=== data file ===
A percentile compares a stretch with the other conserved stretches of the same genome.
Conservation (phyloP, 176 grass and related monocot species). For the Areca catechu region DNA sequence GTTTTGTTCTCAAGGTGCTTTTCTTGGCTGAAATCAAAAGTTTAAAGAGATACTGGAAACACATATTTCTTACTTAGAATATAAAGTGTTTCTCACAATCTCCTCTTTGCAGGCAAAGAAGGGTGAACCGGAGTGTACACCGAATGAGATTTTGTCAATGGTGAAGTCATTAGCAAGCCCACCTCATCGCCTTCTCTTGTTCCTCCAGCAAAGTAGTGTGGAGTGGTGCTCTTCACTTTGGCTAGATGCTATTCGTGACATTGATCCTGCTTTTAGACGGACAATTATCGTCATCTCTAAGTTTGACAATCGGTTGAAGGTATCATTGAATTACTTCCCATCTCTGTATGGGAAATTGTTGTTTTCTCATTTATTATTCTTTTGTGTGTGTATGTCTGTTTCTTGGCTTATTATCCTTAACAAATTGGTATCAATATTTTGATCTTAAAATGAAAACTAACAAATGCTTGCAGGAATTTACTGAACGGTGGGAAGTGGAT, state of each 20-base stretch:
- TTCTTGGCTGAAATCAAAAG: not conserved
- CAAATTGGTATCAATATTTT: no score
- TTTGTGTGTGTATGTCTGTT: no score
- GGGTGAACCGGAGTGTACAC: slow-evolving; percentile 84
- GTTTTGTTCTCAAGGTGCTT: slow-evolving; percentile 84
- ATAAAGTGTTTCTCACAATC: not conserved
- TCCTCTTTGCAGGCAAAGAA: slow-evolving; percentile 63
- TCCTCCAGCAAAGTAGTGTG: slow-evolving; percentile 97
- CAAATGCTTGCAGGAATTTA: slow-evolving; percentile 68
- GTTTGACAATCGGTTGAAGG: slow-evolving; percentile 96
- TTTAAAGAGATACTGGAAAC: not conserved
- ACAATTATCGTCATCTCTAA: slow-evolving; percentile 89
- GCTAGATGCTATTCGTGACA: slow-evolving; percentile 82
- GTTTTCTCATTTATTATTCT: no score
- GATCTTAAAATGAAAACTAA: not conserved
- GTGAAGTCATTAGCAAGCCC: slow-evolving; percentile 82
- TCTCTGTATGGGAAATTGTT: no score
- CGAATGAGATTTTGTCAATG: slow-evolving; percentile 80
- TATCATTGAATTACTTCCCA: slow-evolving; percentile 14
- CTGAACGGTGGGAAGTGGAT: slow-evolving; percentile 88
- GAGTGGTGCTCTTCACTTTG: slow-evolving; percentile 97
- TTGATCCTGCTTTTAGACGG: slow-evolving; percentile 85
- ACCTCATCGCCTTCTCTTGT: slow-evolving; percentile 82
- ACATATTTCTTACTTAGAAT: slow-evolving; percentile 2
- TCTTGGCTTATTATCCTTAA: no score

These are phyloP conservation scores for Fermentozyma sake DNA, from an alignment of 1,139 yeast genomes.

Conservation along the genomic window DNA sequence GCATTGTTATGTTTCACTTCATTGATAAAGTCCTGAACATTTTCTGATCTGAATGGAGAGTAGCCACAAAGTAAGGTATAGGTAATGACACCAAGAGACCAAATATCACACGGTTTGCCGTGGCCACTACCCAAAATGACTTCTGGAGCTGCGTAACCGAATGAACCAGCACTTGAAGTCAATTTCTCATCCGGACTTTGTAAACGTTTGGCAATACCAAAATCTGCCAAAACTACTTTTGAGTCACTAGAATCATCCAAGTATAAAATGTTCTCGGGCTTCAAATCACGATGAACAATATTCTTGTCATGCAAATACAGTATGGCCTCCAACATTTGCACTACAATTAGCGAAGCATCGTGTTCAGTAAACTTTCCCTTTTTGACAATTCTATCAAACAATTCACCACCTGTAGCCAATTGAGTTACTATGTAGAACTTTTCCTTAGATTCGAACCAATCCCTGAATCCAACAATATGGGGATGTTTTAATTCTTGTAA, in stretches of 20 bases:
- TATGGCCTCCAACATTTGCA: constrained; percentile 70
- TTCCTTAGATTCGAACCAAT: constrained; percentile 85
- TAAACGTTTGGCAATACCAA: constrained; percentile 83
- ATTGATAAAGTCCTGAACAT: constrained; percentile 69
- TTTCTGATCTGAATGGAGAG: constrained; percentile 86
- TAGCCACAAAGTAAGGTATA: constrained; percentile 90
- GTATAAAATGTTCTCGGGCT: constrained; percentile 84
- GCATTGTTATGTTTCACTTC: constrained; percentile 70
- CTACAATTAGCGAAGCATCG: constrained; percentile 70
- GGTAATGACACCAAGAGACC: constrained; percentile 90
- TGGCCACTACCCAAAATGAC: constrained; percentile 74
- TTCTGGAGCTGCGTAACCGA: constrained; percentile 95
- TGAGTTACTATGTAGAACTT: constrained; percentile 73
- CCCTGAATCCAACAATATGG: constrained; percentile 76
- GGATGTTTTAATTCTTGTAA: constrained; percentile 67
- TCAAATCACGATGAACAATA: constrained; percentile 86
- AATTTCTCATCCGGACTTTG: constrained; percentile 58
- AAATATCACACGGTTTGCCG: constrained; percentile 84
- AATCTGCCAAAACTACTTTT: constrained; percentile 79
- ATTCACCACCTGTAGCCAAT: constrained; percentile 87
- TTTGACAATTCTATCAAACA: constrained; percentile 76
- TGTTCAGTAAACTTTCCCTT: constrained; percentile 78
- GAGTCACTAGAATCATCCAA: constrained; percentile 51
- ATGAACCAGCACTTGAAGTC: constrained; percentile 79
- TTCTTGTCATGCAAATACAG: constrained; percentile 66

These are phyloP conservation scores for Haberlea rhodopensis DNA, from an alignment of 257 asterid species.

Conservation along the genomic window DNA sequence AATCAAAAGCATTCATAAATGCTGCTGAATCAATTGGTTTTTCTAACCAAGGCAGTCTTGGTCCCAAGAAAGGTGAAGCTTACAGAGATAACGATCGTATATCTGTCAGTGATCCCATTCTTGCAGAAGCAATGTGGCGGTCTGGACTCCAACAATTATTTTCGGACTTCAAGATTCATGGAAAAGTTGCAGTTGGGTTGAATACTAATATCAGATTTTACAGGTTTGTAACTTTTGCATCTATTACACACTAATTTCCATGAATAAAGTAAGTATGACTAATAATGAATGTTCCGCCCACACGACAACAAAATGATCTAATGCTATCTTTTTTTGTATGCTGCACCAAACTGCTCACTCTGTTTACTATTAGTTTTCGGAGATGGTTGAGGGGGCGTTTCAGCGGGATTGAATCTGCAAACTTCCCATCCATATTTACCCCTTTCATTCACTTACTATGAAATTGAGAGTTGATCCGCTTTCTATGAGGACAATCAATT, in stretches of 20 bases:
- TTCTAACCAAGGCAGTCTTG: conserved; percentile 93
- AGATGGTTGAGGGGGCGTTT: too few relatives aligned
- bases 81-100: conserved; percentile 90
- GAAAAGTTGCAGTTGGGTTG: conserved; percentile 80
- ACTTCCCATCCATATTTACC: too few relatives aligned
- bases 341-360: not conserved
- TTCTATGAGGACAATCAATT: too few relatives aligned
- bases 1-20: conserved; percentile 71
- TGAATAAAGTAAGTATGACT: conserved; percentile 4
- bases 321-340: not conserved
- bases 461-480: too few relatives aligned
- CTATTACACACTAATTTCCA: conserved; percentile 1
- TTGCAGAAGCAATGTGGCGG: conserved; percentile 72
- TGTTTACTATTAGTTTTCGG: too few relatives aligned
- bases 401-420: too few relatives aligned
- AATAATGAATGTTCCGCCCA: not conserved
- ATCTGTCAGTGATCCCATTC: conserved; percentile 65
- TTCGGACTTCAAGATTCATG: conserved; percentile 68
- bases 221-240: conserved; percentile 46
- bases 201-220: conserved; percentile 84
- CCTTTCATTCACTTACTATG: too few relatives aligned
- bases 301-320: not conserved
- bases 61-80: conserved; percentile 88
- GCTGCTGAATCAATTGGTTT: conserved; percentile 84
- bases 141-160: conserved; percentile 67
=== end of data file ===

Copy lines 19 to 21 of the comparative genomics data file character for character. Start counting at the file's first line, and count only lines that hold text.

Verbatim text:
- TCTCTGTATGGGAAATTGTT: no score
- CGAATGAGATTTTGTCAATG: slow-evolving; percentile 80
- TATCATTGAATTACTTCCCA: slow-evolving; percentile 14